This past weekend I returned to Portland, OR to share my perspective on running injury management at Pettygrove Physical Therapy and Sports Rehabilitation thanks to Karl and Sasha Kolbeck. Part of this course involves learning how to conduct a simple treadmill analysis. Below you will see footage from a demonstration that I performed with one of the participants during the lab section.
The runner in this video is an experienced female runner and short course triathlete, who has been dealing with pain at the plantar aspect of her right forefoot as well as her right lumbo-pelvic region. Furthermore, she has recently been experiencing left plantar foot pain that is particularly bothersome with ambulation in the morning though her symptoms abate over the course of the day. She is currently running 3x/wk at conversation pace for distances primarily < 6miles per outing in a pair of Brooks trainers that were screened for defects. Lastly, she is running on 0% incline at 6.5mph throughout this analysis.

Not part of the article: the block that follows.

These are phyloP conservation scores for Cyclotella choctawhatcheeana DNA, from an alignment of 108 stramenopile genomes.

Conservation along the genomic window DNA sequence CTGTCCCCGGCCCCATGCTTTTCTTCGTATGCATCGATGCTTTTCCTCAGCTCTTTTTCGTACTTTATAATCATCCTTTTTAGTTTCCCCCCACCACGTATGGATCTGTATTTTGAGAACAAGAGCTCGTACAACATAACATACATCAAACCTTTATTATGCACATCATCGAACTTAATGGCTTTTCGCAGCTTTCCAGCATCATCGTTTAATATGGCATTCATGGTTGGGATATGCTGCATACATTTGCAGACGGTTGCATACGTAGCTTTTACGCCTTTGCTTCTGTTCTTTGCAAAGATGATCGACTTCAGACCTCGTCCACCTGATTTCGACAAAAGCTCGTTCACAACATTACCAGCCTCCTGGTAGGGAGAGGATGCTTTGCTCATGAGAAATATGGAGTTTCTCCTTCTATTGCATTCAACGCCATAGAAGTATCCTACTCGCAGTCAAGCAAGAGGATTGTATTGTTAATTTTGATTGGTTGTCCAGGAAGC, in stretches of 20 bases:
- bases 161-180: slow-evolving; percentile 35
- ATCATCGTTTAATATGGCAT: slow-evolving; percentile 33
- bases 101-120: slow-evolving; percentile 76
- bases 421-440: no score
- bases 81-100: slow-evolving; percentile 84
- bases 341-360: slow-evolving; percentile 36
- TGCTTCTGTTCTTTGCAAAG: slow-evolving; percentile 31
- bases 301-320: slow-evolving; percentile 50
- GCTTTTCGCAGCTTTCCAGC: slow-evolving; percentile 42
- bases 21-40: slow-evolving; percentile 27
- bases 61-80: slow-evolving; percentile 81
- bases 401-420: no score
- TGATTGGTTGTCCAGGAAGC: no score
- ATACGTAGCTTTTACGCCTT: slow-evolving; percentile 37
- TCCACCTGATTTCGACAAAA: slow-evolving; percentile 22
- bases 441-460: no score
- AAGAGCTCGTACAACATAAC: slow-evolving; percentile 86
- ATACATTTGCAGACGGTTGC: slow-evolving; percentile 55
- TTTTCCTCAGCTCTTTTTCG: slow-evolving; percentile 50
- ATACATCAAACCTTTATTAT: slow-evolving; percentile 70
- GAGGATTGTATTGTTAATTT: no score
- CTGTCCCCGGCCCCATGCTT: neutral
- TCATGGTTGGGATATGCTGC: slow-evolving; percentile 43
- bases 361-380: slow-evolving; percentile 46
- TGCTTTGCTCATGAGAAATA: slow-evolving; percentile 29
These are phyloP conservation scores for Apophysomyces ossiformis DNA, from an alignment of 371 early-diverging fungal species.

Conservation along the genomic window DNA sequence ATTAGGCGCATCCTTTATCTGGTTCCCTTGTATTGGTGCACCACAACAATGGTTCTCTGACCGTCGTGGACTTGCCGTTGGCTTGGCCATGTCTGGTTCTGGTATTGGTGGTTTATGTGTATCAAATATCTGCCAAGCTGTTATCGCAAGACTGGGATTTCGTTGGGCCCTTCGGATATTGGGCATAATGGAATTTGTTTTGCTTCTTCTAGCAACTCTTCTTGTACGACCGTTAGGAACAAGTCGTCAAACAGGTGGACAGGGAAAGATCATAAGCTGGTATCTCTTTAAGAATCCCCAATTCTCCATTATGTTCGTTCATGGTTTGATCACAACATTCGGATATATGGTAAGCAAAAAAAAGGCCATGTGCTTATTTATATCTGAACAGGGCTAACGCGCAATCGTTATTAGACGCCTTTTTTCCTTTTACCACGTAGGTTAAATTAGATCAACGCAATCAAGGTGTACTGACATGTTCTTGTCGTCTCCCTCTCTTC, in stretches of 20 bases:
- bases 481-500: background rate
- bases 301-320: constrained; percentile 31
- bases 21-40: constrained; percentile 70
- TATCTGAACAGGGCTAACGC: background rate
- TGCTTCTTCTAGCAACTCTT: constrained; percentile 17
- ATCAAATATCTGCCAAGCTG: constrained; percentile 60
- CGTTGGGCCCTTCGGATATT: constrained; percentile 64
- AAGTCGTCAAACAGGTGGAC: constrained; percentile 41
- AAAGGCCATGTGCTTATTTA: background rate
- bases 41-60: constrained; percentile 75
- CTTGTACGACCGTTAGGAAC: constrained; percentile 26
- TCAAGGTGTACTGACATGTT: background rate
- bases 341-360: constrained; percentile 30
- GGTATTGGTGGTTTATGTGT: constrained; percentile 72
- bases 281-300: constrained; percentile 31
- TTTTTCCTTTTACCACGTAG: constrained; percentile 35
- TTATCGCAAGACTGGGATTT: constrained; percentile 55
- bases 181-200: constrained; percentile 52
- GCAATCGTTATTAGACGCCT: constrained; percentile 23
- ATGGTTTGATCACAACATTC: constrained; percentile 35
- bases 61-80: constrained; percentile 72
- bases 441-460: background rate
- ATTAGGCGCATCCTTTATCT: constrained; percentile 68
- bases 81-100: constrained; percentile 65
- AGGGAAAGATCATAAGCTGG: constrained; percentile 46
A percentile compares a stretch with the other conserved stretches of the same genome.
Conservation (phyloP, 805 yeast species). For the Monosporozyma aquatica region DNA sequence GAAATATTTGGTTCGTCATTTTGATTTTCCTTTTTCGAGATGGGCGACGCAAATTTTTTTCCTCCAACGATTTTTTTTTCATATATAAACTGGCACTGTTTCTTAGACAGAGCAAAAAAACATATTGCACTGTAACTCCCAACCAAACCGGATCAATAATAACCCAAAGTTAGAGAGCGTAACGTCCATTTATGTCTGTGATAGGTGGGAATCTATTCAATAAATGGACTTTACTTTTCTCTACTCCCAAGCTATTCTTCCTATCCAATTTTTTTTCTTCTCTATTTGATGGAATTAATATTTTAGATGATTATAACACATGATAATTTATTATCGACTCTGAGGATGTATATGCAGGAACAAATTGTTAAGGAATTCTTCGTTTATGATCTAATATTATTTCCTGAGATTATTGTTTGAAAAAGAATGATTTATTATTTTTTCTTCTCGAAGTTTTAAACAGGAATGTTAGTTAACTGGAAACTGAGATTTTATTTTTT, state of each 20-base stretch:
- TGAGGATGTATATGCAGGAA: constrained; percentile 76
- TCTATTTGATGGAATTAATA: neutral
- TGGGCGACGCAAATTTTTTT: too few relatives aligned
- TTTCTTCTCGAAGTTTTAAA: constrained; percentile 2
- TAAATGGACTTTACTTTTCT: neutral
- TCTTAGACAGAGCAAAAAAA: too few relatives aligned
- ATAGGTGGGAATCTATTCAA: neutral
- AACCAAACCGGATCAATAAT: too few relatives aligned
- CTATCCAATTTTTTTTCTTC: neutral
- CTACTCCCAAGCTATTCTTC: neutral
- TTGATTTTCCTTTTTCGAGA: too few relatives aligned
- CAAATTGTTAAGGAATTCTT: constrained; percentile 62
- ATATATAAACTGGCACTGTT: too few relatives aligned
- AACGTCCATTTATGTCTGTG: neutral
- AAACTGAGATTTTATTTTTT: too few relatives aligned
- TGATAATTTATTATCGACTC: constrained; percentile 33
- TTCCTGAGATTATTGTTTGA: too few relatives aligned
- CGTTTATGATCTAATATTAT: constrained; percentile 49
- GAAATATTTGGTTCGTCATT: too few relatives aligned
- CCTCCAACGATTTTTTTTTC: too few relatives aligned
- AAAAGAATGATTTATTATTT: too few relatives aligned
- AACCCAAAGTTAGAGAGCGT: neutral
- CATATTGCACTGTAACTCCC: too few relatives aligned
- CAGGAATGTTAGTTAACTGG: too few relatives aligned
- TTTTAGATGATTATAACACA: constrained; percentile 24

As you can see from the first clip, she is initiating contact with the ground with her heel while "overstriking" particularly on the right side as evidenced by the sound of her foot. She is also running at a step rate of ~168 steps per minute based on our estimation doing some simple math.
Between the first and second clips, the only instructions she was given were to stay in sync with the metronome, which was set to 184 bpm (~10% increase ala Heiderscheit et al.) and to quiet her feet down. As you can appreciate, these simple cues and feedback had a profound impact on her running gait mechanics in a matter of seconds and led her to adopt a more flat footed/midfoot strike while lessening the impact at initial contact based on the sound of her feet.
This case highlights how easy and effective gait retraining can be when considering strike pattern, sound, and cadence and manipulating these variables through simple cueing and feedback.
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